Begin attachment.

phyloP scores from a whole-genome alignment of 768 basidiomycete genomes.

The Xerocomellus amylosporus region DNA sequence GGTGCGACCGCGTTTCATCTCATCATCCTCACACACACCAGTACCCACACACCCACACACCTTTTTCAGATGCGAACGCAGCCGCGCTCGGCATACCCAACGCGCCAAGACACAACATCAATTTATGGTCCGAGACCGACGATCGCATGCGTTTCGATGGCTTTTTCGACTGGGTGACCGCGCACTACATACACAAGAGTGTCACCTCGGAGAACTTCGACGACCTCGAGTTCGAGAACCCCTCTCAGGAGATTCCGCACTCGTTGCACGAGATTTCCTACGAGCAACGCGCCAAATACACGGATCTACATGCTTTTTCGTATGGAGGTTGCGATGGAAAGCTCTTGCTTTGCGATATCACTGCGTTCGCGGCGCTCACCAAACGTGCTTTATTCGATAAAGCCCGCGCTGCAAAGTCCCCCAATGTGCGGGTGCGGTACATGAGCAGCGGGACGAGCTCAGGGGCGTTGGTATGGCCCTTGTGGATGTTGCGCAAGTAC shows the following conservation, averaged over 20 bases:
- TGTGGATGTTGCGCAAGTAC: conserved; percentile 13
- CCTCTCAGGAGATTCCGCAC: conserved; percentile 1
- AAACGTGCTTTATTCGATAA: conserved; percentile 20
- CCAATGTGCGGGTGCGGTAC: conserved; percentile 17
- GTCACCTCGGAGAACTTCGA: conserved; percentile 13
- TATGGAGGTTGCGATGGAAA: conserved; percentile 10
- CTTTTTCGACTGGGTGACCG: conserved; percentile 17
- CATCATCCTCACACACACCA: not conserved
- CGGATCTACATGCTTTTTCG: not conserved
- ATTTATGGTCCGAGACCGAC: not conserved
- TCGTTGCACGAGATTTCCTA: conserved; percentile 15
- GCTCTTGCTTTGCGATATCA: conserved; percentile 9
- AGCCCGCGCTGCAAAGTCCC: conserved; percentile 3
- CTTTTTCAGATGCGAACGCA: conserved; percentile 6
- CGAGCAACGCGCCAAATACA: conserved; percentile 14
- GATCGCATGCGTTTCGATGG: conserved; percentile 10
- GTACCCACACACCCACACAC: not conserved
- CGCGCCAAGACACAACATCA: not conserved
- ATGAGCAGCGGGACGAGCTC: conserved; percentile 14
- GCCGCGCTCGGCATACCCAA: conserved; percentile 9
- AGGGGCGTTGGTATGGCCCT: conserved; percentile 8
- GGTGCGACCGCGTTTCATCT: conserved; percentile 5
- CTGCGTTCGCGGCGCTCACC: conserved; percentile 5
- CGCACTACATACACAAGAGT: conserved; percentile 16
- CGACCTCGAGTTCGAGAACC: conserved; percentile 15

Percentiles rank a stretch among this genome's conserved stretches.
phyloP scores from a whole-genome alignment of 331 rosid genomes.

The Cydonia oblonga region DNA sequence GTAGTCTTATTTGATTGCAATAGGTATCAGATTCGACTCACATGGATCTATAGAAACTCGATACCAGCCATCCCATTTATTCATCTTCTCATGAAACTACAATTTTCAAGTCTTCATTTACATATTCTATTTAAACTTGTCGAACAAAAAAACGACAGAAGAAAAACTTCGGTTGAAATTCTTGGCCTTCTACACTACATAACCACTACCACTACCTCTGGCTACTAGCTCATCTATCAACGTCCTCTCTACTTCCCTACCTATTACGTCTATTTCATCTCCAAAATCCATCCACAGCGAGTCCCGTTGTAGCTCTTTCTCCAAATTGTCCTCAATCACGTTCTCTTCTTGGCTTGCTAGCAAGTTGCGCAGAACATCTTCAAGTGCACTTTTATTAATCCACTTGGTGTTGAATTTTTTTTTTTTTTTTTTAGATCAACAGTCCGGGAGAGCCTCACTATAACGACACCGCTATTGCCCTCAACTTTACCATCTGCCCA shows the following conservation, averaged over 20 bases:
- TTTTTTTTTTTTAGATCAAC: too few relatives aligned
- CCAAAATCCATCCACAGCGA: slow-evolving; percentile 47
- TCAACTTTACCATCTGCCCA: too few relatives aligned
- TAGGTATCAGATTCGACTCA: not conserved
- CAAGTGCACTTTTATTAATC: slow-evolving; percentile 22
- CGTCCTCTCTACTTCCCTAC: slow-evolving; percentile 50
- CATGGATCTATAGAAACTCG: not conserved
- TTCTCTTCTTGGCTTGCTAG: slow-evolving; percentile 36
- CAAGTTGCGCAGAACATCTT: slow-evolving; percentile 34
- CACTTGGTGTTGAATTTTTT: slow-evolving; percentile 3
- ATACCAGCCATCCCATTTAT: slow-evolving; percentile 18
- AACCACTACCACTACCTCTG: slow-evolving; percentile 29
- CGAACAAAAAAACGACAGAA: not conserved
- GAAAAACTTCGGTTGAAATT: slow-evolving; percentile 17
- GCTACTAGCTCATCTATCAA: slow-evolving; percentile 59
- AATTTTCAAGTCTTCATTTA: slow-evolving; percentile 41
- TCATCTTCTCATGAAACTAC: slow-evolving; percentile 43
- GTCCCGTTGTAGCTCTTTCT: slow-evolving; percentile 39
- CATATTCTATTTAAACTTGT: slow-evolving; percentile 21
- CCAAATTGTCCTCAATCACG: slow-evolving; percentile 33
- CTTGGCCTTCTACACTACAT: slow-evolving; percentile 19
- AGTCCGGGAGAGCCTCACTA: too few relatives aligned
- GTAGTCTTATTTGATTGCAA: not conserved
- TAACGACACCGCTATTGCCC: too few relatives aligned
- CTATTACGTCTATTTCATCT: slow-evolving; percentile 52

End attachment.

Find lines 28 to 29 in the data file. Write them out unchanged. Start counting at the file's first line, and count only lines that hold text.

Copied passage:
Percentiles rank a stretch among this genome's conserved stretches.
phyloP scores from a whole-genome alignment of 331 rosid genomes.